As the Democratic field scrambles into a post-debate configuration, some stars have formed and some have fallen.
Based on the latest installment of the College Reaction Presidential Index, the top three presidential candidates have held, while the next tier has notably shuffled. Below are the essential findings from the latest poll conducted after the first Democratic debates and how they fit into the chase for youth support.
Among the biggest swings, Elizabeth Warren has surged 8 points to meet Biden and Sanders in the margin of error. Her platform leaves young people with a lot to sift through, but is driven by a strong progressive motor, which fits students' political palette. If she can overcome the burden of informing the electorate of her vision, her platform could catch fire with young people.
Beto's appeal was built on shaky foundation. His magnetism charged his success against Ted Cruz, but hasn't converted into momentum for his presidential run. The obvious contrast between Warren and Beto is the contrast in how much policy they've outlined. Where Warren bet on the no-frills, policy-heavy approach, Beto opted for a policy-light approach, which might have given him latitude in a general election, but gives potential supporters little to assess in the way of specific proposals.
For all the talk of a Biden crash, he seems to be holding the support of college students masterfully. He continues to lead among the student demographic. As the value of name recognition slowly dilutes, Biden's consistency implies that his support is not simply predicated on his last name.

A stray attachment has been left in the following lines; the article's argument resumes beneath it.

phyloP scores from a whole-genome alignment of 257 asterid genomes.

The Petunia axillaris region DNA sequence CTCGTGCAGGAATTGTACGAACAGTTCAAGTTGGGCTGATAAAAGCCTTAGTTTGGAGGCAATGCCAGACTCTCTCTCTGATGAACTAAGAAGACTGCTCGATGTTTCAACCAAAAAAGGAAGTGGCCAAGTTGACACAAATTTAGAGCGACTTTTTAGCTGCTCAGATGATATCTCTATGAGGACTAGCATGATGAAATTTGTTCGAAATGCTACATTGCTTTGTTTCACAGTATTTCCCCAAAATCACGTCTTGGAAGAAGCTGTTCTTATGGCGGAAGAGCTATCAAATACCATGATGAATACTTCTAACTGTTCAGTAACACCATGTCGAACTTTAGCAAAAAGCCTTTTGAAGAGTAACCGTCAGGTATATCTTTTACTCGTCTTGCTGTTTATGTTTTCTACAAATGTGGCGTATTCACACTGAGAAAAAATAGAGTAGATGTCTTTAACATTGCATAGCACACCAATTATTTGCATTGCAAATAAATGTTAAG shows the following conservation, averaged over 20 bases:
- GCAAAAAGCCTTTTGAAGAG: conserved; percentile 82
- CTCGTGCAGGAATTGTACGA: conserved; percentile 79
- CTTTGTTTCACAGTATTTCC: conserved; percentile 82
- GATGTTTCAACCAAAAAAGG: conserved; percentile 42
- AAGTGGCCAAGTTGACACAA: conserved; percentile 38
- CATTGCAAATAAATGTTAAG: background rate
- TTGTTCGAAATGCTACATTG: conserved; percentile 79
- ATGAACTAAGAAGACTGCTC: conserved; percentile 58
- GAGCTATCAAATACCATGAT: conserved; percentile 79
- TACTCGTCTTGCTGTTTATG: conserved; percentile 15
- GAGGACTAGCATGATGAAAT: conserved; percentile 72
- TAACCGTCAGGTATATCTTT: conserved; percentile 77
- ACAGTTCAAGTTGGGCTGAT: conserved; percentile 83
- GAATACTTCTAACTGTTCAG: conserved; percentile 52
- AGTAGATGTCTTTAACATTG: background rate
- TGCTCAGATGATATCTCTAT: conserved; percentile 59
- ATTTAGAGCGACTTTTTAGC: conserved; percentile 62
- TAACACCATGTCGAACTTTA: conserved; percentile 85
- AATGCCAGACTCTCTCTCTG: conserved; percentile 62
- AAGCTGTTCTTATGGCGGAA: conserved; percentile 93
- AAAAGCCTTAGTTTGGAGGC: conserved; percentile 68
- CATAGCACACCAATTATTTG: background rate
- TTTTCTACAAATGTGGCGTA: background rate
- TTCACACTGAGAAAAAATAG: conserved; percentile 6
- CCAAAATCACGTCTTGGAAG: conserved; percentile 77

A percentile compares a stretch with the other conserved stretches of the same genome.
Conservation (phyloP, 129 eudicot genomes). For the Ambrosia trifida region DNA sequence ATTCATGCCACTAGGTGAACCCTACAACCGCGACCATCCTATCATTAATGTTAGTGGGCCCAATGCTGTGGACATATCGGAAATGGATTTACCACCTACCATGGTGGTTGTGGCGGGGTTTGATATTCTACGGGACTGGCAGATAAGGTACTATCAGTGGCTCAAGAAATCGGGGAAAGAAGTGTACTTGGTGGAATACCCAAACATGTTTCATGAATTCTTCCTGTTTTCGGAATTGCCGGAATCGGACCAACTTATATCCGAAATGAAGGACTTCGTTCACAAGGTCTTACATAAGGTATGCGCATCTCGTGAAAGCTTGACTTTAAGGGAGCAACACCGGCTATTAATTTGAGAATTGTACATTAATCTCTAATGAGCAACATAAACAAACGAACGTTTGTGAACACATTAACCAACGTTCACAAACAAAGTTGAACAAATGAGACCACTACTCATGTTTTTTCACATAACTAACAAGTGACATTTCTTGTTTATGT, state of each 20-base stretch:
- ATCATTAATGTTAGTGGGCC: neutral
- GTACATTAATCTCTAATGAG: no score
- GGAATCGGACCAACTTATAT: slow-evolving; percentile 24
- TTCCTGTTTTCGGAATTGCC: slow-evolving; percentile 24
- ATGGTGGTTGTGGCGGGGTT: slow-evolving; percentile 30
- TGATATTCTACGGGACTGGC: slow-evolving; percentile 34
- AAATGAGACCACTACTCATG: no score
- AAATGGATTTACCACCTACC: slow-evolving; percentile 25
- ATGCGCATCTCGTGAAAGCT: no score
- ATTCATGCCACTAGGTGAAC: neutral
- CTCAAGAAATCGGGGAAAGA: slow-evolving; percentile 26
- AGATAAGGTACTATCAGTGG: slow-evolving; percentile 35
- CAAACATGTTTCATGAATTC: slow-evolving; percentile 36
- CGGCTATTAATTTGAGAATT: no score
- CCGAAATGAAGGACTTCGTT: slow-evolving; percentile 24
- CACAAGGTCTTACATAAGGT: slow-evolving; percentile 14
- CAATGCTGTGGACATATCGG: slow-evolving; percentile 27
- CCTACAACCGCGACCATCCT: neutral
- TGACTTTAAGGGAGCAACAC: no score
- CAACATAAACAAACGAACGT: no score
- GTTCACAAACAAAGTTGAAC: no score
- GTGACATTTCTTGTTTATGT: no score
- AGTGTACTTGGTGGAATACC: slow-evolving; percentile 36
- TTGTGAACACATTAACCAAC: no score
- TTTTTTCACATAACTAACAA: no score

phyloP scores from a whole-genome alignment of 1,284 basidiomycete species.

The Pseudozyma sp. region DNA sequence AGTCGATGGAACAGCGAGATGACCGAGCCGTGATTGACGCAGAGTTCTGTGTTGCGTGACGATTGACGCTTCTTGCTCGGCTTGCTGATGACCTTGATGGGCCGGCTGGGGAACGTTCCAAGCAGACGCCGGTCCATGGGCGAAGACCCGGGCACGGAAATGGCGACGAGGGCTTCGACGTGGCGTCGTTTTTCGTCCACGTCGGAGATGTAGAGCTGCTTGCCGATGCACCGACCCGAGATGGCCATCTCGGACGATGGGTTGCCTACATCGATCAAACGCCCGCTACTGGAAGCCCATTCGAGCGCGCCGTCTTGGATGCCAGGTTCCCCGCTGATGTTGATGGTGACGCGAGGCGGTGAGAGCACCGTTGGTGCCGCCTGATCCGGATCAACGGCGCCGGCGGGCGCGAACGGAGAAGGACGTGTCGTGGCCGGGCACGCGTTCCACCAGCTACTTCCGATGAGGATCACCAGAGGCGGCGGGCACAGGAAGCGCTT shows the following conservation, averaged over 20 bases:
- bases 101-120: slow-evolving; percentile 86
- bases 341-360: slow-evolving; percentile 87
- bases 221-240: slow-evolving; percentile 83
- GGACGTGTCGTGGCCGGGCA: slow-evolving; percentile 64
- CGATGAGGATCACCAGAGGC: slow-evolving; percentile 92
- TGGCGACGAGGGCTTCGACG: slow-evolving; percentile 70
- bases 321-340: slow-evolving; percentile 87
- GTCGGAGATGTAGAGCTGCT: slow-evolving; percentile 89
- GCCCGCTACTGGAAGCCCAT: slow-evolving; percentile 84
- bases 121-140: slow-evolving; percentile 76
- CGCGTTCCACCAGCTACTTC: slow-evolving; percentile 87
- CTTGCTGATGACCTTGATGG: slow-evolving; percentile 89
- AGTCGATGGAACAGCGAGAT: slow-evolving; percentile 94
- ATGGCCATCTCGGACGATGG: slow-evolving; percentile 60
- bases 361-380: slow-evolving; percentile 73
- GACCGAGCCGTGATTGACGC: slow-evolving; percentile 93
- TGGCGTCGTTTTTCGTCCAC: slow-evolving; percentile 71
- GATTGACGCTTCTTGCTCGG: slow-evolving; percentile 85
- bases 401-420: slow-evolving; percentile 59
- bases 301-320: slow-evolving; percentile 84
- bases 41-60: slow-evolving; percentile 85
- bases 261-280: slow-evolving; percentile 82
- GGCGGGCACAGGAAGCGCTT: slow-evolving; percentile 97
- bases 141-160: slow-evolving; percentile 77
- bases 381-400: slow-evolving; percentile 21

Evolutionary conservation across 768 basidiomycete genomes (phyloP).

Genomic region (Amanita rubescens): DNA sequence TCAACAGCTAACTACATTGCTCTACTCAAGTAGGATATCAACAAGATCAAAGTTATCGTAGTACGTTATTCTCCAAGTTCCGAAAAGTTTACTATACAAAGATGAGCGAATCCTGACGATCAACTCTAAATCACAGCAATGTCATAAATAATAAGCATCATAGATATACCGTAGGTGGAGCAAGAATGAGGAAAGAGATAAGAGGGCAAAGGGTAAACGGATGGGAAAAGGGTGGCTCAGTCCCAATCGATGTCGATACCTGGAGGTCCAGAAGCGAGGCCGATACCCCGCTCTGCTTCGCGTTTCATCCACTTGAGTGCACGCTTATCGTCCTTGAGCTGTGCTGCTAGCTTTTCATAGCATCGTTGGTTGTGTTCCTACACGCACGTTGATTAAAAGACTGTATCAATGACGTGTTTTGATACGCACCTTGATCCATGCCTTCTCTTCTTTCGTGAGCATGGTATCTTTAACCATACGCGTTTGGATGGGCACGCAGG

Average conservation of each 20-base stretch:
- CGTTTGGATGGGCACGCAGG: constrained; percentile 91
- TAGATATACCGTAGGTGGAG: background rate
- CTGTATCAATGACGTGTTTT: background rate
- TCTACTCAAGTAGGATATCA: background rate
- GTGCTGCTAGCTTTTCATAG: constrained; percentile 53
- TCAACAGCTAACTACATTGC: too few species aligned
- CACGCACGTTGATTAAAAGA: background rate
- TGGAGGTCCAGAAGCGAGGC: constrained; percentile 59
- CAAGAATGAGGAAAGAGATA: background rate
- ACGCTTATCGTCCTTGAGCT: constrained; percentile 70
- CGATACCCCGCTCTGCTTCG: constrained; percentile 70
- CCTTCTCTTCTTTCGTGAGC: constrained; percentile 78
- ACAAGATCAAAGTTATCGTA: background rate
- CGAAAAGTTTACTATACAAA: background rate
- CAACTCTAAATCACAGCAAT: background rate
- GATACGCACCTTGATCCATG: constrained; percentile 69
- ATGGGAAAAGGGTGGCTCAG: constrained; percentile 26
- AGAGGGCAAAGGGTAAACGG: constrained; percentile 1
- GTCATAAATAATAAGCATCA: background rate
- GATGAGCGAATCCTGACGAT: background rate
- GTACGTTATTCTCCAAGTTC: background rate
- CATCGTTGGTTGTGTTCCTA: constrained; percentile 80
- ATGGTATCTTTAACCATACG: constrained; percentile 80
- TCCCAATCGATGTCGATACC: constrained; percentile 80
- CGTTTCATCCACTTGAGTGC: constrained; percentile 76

Presidential Support Index (July 1st-4th n=786 respondents):
de Blasio 0.1%
Data in this report are generated from a poll conducted between July 1st- July 4th, 2019. A total of 786 panelists responded.The margin of error for the full sample is +/- 3.5 points
College Reaction’s polling is conducted using a demographically-representative panel of college students from around the country. The surveys are administered via college e-mail address to ensure current enrollment in a four-year institution. The target population for the general population sample was students currently enrolled in accredited 4-year institutions in the US.
Respondents in this poll were randomly selected from a ~10,000 respondent database, which aims to mirror the broader college demographic from a racial, geographic and political standpoint. Results are weighted to mirror race and gender statistics of the college demographic as defined by the National Center for Education statistics.
College Reaction sends the survey to the randomly-generated sample of students via email. The email asks the respondent to complete the attached survey. Student typically have 24-48 hours to fill out the given survey.